Executive Briefings

The Overlooked Best Practices You Should Adopt to Keep Omnichannel Customers in Your Orbit

 

It’s a conundrum: Did digital advances create more demanding buyers, or did technology awaken unfulfilled needs? Either way, digitally empowered buyers have turned the purchase process from a straight line — phone to delivery — into a matrix of interactions, using websites, email (or snail mail), social media, and even traditional in-person contact.

So-called omnichannel buyers want to research, purchase or return in ways that work best for them. And the habit isn’t limited to consumers buying from retailers. A recent Forrester report boldly claims that “single channel B2B buying is dead,” and that “B2B buyers are becoming fickle and demanding a full spectrum of self-service, full-service, and hybrid purchase options.”

Wisely, sellers are responding. In Hudson’s Bay Company’s Saks Fifth Avenue stores, sales associates carry wifi-enabled tablets to find the right size or color at a sister store, if needed. The B2B Maintenance and Repair giant, Grainger, offers a multichannel experience that rivals or exceeds many retailers. Facebook has become a de facto customer service representative for companies of all kinds.

There is little question that buying habits have changed in fundamental ways. How well companies rise to meet those expectations will certainly affect their trajectory. Here are three overlooked best practices your company should adopt to keep omnichannel customers in your orbit:

1. Meet Demand for Convenience, Consistency

At a 2015 annual gathering of Walmart associates, CEO Doug McMillon spoke to the most basic principle of omnichannel, saying, “I want us to stop talking about digital and physical retail as if they’re two separate things. The customer doesn’t think of it that way, and we can’t either.”

Such a shift in mindset is noteworthy. Bringing the sentiment to life is no easy task, however. Creating an omnichannel experience requires a new level of integration among a company’s systems, processes and suppliers. Anything less, and customers will notice. For example, if a company offers real-time availability on its website, but not on a mobile application, that company’s appeal will fade as fast as mobile purchases climb.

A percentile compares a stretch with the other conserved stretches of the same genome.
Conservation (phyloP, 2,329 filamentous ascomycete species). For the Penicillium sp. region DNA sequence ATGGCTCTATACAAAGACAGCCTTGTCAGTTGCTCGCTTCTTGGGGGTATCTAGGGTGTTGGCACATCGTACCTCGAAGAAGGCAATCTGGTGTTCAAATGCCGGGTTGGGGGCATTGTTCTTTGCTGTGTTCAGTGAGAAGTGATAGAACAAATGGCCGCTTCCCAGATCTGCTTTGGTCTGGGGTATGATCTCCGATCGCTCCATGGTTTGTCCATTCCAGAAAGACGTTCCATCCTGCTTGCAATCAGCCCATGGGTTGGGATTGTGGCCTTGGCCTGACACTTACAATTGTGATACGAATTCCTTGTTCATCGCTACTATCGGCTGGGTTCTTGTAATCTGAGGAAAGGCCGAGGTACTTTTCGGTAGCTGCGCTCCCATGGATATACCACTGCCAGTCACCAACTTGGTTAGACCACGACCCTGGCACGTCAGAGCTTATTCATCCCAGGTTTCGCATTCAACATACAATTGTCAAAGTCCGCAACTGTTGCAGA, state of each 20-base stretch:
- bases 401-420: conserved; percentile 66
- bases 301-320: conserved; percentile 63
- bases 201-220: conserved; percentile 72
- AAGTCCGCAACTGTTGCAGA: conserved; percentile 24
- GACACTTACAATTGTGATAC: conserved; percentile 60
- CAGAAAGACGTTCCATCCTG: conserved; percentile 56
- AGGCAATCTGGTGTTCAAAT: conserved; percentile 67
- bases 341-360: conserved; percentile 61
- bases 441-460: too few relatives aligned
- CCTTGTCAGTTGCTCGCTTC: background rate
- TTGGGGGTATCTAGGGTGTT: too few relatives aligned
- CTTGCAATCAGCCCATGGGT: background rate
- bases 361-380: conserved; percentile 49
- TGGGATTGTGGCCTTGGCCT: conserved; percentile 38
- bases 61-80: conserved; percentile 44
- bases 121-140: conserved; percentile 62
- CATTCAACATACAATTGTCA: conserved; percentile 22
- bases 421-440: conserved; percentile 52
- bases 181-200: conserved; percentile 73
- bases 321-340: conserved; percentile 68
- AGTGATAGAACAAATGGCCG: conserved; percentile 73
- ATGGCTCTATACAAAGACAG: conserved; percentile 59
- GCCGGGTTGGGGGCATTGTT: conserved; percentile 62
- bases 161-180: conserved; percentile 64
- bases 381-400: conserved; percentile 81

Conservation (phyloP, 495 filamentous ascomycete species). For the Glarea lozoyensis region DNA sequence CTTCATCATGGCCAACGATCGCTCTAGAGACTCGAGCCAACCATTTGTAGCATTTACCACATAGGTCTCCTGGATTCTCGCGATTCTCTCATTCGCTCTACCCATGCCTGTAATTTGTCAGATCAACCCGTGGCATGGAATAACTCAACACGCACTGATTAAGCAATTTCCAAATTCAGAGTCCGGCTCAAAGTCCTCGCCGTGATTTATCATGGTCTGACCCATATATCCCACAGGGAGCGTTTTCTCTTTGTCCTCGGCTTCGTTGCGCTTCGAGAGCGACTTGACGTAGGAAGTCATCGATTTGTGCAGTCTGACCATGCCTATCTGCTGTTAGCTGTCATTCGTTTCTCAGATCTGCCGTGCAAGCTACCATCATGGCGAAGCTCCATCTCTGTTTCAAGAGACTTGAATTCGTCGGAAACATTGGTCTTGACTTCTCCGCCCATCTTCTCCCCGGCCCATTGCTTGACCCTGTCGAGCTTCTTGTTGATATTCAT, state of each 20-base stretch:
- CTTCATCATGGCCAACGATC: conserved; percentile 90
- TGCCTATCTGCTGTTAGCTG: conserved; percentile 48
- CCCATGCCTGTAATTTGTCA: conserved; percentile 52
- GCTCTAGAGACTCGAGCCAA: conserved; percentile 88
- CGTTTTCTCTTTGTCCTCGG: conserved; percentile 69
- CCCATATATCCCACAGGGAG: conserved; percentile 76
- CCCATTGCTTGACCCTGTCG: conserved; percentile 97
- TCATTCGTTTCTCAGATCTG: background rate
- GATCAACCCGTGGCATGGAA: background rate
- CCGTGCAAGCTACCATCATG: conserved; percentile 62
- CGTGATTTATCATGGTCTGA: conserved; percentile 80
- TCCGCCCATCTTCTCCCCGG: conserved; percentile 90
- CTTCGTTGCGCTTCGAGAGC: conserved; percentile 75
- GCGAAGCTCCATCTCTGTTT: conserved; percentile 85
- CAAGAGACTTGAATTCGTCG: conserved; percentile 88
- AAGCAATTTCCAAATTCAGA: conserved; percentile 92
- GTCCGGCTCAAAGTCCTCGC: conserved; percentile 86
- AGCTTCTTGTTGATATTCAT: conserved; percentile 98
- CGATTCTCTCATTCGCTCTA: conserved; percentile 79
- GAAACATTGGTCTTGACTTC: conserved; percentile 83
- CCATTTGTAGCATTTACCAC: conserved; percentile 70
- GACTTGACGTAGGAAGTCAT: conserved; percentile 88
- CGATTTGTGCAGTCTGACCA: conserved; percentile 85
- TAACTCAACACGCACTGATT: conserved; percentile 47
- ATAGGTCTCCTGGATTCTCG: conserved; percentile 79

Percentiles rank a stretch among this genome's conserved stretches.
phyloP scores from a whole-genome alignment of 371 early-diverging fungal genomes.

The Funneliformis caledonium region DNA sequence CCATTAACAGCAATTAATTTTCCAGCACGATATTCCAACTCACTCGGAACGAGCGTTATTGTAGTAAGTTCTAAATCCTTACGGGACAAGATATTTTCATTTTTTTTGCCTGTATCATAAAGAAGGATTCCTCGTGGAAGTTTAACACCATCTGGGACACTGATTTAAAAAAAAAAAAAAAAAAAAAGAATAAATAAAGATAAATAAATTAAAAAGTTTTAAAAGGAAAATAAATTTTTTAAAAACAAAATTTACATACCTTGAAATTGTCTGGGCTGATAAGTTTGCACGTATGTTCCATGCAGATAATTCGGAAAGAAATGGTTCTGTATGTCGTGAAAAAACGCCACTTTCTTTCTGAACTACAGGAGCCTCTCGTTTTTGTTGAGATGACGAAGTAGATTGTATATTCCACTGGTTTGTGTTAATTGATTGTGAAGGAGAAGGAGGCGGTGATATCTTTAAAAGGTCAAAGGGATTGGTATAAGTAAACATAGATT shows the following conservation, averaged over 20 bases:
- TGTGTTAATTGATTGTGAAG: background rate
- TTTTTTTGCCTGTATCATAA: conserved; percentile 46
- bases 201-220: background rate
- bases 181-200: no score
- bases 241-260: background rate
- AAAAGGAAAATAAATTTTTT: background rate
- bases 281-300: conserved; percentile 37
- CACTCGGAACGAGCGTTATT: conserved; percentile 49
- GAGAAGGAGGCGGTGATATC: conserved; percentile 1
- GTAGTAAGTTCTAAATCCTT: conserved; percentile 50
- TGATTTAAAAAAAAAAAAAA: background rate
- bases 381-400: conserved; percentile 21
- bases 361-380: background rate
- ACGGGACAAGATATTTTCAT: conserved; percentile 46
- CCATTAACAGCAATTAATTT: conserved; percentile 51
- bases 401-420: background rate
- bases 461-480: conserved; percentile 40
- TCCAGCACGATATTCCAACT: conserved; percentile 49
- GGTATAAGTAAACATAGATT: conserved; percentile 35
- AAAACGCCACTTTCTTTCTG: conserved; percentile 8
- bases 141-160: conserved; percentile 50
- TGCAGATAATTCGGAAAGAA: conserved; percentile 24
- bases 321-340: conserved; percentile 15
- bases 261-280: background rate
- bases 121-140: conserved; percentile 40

“Delivering a consistently good cross-channel experience requires that every step in a seller’s supply chain operate as a single brand and channel,” says Louis De Jianne, marketing director for the UPS retail customer segment. “That’s a tall order, especially for sectors that had never thought of their B2B customers as omnichannel shoppers. But, in fact, they are.”

UPS’s De Jianne adds that it’s not just buyers who benefit from omnichannel strategies. If the experience is executed well, the seller’s brand benefits. “If 40 percent of your business is fulfilled by drop-shipping, customers should be able to track those shipments as easily as orders coming from your warehouse. They should arrive branded with your logo, and the charge should have your company’s name, not the vendor.” 

De Jianne adds, “Being first to deliver is often important. But over time, the company making the sale should get credit for a great buying experience.”

2. Anticipate and Create Needs

Ease and convenience are table stakes to today’s buyers. Loyalty, elusive as it has become, is given to companies who understand and deliver on buyer needs — ideally, before being asked.

Take the example of smart phones. Ten years ago, they were a novelty to most. Today, they’re indispensable tools for tens of millions around the world. Whether smart phone creators knew they were changing the world isn’t clear. Yet they did so by creating and fulfilling an unmet need. 

A somewhat related example is the mobile application created by retail pharmacy chain CVS. Through the app, customers can refill or renew prescriptions and receive a text when they’re ready — all without talking to a doctor or a pharmacist. Some locations offer curbside or drive-through pickup and payment, further blurring the lines between bricks-and-mortar and digital shopping. Still others offer onsite medical services via the Minute Clinic brand.

“What we’re trying to do is provide real utility and solve real problems for customers,” CVS Chief Digital Officer Brian Tilzer explained to TechCrunch. “The innovation reduces the number of steps necessary to complete sales manually at the checkout counter, saving labor costs at the same time that it improves customer experience.”

3. Take a Phased Approach to Change

Jack Welch, celebrated former CEO of GE, once said, “Change before you have to.” While good advice, the change needed to meet omnichannel expectations takes time. 

“We recommend that our customers take a phased approach to building a better cross-channel experience for their customers,” says Michael Cannizzo, Vice President, UPS Retail Customer Solutions. “We often help them take a holistic view of their supply chain, and map out the steps needed.” Cannizzo adds that third-party providers can help to jump-start omnichannel strategies. “There are solutions for integrating legacy and other tech platforms, in order to present a more consistent experience across channels.” He adds, “A third-party provider can help companies get traction by building out and managing a multichannel operation, from customer service through ordering and delivery.”

Cannizzo cautions that there is little time to wait. “Business models were developed around old buying habits. Our customers are realizing that they need to start molding themselves around the needs of the new, omnichannel buyer.”